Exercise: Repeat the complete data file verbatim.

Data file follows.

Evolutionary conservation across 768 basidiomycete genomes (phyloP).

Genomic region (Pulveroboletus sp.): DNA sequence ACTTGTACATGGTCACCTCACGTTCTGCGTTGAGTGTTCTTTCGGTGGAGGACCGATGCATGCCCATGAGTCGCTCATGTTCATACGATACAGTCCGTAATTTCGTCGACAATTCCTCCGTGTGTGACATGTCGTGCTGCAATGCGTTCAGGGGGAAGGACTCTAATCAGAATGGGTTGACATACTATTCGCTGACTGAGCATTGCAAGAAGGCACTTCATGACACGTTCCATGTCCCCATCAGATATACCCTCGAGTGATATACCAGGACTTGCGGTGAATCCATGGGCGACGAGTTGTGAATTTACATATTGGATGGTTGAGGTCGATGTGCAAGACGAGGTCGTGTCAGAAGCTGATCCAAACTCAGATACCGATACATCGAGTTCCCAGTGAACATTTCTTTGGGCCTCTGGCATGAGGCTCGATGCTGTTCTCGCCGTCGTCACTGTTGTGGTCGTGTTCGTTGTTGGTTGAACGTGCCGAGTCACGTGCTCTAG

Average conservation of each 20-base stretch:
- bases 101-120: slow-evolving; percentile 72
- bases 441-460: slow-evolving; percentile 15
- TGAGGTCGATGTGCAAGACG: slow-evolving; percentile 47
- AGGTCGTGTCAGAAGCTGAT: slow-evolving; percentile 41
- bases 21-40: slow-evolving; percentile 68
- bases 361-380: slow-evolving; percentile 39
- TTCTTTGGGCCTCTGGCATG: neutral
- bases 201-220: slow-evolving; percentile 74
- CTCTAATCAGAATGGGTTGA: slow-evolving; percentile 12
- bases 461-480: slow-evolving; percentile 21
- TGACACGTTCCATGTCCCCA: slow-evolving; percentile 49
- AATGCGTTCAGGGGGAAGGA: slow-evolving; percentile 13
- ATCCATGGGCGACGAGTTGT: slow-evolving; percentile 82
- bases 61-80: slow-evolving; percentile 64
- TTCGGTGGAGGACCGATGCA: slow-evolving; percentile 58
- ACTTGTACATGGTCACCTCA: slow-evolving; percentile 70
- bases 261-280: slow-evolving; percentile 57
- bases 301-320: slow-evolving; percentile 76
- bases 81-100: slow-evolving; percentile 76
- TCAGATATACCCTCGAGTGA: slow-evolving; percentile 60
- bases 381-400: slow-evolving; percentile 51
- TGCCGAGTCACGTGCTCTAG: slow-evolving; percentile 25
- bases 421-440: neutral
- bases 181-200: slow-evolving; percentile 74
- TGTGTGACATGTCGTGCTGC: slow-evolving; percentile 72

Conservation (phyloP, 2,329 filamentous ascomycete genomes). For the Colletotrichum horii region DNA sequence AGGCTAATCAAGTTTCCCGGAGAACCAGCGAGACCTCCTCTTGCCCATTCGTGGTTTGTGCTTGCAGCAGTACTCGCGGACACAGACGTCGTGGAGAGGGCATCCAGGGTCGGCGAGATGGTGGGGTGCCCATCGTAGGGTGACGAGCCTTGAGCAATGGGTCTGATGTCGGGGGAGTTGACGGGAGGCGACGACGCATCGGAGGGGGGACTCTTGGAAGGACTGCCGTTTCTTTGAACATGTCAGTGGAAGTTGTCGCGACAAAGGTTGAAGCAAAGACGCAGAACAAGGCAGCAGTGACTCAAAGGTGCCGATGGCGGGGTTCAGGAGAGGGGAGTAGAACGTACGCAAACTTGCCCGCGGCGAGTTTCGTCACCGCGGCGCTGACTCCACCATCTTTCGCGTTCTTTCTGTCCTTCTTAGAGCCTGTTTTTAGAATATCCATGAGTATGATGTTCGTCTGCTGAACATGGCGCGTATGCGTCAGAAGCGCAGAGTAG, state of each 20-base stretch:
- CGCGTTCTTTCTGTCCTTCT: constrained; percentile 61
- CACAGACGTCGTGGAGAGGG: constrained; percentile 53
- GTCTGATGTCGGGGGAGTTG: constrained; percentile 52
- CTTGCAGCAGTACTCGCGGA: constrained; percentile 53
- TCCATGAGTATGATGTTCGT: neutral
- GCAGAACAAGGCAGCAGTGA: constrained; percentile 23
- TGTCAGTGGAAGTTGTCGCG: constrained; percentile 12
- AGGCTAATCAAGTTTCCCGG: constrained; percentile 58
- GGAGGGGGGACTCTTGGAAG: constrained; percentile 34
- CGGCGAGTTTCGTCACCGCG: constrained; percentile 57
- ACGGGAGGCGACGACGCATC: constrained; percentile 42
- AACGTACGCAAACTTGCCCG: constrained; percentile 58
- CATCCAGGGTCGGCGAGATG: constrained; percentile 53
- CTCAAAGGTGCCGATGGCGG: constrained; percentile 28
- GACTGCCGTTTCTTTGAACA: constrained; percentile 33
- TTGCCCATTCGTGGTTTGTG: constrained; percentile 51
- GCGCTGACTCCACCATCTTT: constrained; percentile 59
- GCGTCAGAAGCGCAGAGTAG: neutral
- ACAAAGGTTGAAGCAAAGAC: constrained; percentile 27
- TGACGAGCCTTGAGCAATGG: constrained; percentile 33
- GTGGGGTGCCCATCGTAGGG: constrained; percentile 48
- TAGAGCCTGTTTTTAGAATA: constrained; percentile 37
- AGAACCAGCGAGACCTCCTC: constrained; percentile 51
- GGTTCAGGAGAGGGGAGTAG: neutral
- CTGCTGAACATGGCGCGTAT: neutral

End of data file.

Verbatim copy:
Evolutionary conservation across 768 basidiomycete genomes (phyloP).

Genomic region (Pulveroboletus sp.): DNA sequence ACTTGTACATGGTCACCTCACGTTCTGCGTTGAGTGTTCTTTCGGTGGAGGACCGATGCATGCCCATGAGTCGCTCATGTTCATACGATACAGTCCGTAATTTCGTCGACAATTCCTCCGTGTGTGACATGTCGTGCTGCAATGCGTTCAGGGGGAAGGACTCTAATCAGAATGGGTTGACATACTATTCGCTGACTGAGCATTGCAAGAAGGCACTTCATGACACGTTCCATGTCCCCATCAGATATACCCTCGAGTGATATACCAGGACTTGCGGTGAATCCATGGGCGACGAGTTGTGAATTTACATATTGGATGGTTGAGGTCGATGTGCAAGACGAGGTCGTGTCAGAAGCTGATCCAAACTCAGATACCGATACATCGAGTTCCCAGTGAACATTTCTTTGGGCCTCTGGCATGAGGCTCGATGCTGTTCTCGCCGTCGTCACTGTTGTGGTCGTGTTCGTTGTTGGTTGAACGTGCCGAGTCACGTGCTCTAG

Average conservation of each 20-base stretch:
- bases 101-120: slow-evolving; percentile 72
- bases 441-460: slow-evolving; percentile 15
- TGAGGTCGATGTGCAAGACG: slow-evolving; percentile 47
- AGGTCGTGTCAGAAGCTGAT: slow-evolving; percentile 41
- bases 21-40: slow-evolving; percentile 68
- bases 361-380: slow-evolving; percentile 39
- TTCTTTGGGCCTCTGGCATG: neutral
- bases 201-220: slow-evolving; percentile 74
- CTCTAATCAGAATGGGTTGA: slow-evolving; percentile 12
- bases 461-480: slow-evolving; percentile 21
- TGACACGTTCCATGTCCCCA: slow-evolving; percentile 49
- AATGCGTTCAGGGGGAAGGA: slow-evolving; percentile 13
- ATCCATGGGCGACGAGTTGT: slow-evolving; percentile 82
- bases 61-80: slow-evolving; percentile 64
- TTCGGTGGAGGACCGATGCA: slow-evolving; percentile 58
- ACTTGTACATGGTCACCTCA: slow-evolving; percentile 70
- bases 261-280: slow-evolving; percentile 57
- bases 301-320: slow-evolving; percentile 76
- bases 81-100: slow-evolving; percentile 76
- TCAGATATACCCTCGAGTGA: slow-evolving; percentile 60
- bases 381-400: slow-evolving; percentile 51
- TGCCGAGTCACGTGCTCTAG: slow-evolving; percentile 25
- bases 421-440: neutral
- bases 181-200: slow-evolving; percentile 74
- TGTGTGACATGTCGTGCTGC: slow-evolving; percentile 72

Conservation (phyloP, 2,329 filamentous ascomycete genomes). For the Colletotrichum horii region DNA sequence AGGCTAATCAAGTTTCCCGGAGAACCAGCGAGACCTCCTCTTGCCCATTCGTGGTTTGTGCTTGCAGCAGTACTCGCGGACACAGACGTCGTGGAGAGGGCATCCAGGGTCGGCGAGATGGTGGGGTGCCCATCGTAGGGTGACGAGCCTTGAGCAATGGGTCTGATGTCGGGGGAGTTGACGGGAGGCGACGACGCATCGGAGGGGGGACTCTTGGAAGGACTGCCGTTTCTTTGAACATGTCAGTGGAAGTTGTCGCGACAAAGGTTGAAGCAAAGACGCAGAACAAGGCAGCAGTGACTCAAAGGTGCCGATGGCGGGGTTCAGGAGAGGGGAGTAGAACGTACGCAAACTTGCCCGCGGCGAGTTTCGTCACCGCGGCGCTGACTCCACCATCTTTCGCGTTCTTTCTGTCCTTCTTAGAGCCTGTTTTTAGAATATCCATGAGTATGATGTTCGTCTGCTGAACATGGCGCGTATGCGTCAGAAGCGCAGAGTAG, state of each 20-base stretch:
- CGCGTTCTTTCTGTCCTTCT: constrained; percentile 61
- CACAGACGTCGTGGAGAGGG: constrained; percentile 53
- GTCTGATGTCGGGGGAGTTG: constrained; percentile 52
- CTTGCAGCAGTACTCGCGGA: constrained; percentile 53
- TCCATGAGTATGATGTTCGT: neutral
- GCAGAACAAGGCAGCAGTGA: constrained; percentile 23
- TGTCAGTGGAAGTTGTCGCG: constrained; percentile 12
- AGGCTAATCAAGTTTCCCGG: constrained; percentile 58
- GGAGGGGGGACTCTTGGAAG: constrained; percentile 34
- CGGCGAGTTTCGTCACCGCG: constrained; percentile 57
- ACGGGAGGCGACGACGCATC: constrained; percentile 42
- AACGTACGCAAACTTGCCCG: constrained; percentile 58
- CATCCAGGGTCGGCGAGATG: constrained; percentile 53
- CTCAAAGGTGCCGATGGCGG: constrained; percentile 28
- GACTGCCGTTTCTTTGAACA: constrained; percentile 33
- TTGCCCATTCGTGGTTTGTG: constrained; percentile 51
- GCGCTGACTCCACCATCTTT: constrained; percentile 59
- GCGTCAGAAGCGCAGAGTAG: neutral
- ACAAAGGTTGAAGCAAAGAC: constrained; percentile 27
- TGACGAGCCTTGAGCAATGG: constrained; percentile 33
- GTGGGGTGCCCATCGTAGGG: constrained; percentile 48
- TAGAGCCTGTTTTTAGAATA: constrained; percentile 37
- AGAACCAGCGAGACCTCCTC: constrained; percentile 51
- GGTTCAGGAGAGGGGAGTAG: neutral
- CTGCTGAACATGGCGCGTAT: neutral